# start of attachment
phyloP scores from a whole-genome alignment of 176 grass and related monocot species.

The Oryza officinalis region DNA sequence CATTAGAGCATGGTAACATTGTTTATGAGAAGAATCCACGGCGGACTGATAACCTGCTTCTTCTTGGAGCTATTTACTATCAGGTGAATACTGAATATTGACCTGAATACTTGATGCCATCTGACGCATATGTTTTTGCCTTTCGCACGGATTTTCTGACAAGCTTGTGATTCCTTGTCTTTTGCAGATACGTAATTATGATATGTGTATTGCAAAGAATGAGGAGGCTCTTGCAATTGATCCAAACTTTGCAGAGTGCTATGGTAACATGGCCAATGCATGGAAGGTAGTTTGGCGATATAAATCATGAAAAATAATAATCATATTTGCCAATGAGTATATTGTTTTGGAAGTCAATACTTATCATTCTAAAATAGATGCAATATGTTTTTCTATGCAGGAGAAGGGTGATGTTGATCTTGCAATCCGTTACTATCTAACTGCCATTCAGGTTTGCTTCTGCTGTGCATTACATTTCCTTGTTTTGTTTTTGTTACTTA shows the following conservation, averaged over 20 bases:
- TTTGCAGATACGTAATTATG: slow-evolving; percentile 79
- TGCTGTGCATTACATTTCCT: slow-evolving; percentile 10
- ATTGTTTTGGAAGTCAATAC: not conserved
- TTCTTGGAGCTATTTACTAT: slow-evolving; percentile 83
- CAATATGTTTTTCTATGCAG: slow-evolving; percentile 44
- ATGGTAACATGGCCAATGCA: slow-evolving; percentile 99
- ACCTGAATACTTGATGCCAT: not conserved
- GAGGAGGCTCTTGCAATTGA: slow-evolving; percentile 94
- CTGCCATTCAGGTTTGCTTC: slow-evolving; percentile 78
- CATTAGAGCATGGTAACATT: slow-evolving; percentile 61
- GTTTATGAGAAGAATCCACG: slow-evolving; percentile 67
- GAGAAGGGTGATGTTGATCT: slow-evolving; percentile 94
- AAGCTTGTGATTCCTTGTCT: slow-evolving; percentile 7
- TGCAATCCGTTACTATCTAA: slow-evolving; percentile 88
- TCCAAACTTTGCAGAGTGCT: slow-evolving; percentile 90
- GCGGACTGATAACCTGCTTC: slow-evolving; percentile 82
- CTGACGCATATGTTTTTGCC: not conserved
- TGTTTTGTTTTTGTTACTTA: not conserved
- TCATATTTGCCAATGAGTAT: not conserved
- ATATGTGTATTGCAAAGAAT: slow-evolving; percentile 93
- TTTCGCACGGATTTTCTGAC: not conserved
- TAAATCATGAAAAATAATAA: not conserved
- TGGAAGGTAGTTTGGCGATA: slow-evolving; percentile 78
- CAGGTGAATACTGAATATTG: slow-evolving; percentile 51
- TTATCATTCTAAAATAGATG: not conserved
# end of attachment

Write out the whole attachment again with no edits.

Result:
phyloP scores from a whole-genome alignment of 176 grass and related monocot species.

The Oryza officinalis region DNA sequence CATTAGAGCATGGTAACATTGTTTATGAGAAGAATCCACGGCGGACTGATAACCTGCTTCTTCTTGGAGCTATTTACTATCAGGTGAATACTGAATATTGACCTGAATACTTGATGCCATCTGACGCATATGTTTTTGCCTTTCGCACGGATTTTCTGACAAGCTTGTGATTCCTTGTCTTTTGCAGATACGTAATTATGATATGTGTATTGCAAAGAATGAGGAGGCTCTTGCAATTGATCCAAACTTTGCAGAGTGCTATGGTAACATGGCCAATGCATGGAAGGTAGTTTGGCGATATAAATCATGAAAAATAATAATCATATTTGCCAATGAGTATATTGTTTTGGAAGTCAATACTTATCATTCTAAAATAGATGCAATATGTTTTTCTATGCAGGAGAAGGGTGATGTTGATCTTGCAATCCGTTACTATCTAACTGCCATTCAGGTTTGCTTCTGCTGTGCATTACATTTCCTTGTTTTGTTTTTGTTACTTA shows the following conservation, averaged over 20 bases:
- TTTGCAGATACGTAATTATG: slow-evolving; percentile 79
- TGCTGTGCATTACATTTCCT: slow-evolving; percentile 10
- ATTGTTTTGGAAGTCAATAC: not conserved
- TTCTTGGAGCTATTTACTAT: slow-evolving; percentile 83
- CAATATGTTTTTCTATGCAG: slow-evolving; percentile 44
- ATGGTAACATGGCCAATGCA: slow-evolving; percentile 99
- ACCTGAATACTTGATGCCAT: not conserved
- GAGGAGGCTCTTGCAATTGA: slow-evolving; percentile 94
- CTGCCATTCAGGTTTGCTTC: slow-evolving; percentile 78
- CATTAGAGCATGGTAACATT: slow-evolving; percentile 61
- GTTTATGAGAAGAATCCACG: slow-evolving; percentile 67
- GAGAAGGGTGATGTTGATCT: slow-evolving; percentile 94
- AAGCTTGTGATTCCTTGTCT: slow-evolving; percentile 7
- TGCAATCCGTTACTATCTAA: slow-evolving; percentile 88
- TCCAAACTTTGCAGAGTGCT: slow-evolving; percentile 90
- GCGGACTGATAACCTGCTTC: slow-evolving; percentile 82
- CTGACGCATATGTTTTTGCC: not conserved
- TGTTTTGTTTTTGTTACTTA: not conserved
- TCATATTTGCCAATGAGTAT: not conserved
- ATATGTGTATTGCAAAGAAT: slow-evolving; percentile 93
- TTTCGCACGGATTTTCTGAC: not conserved
- TAAATCATGAAAAATAATAA: not conserved
- TGGAAGGTAGTTTGGCGATA: slow-evolving; percentile 78
- CAGGTGAATACTGAATATTG: slow-evolving; percentile 51
- TTATCATTCTAAAATAGATG: not conserved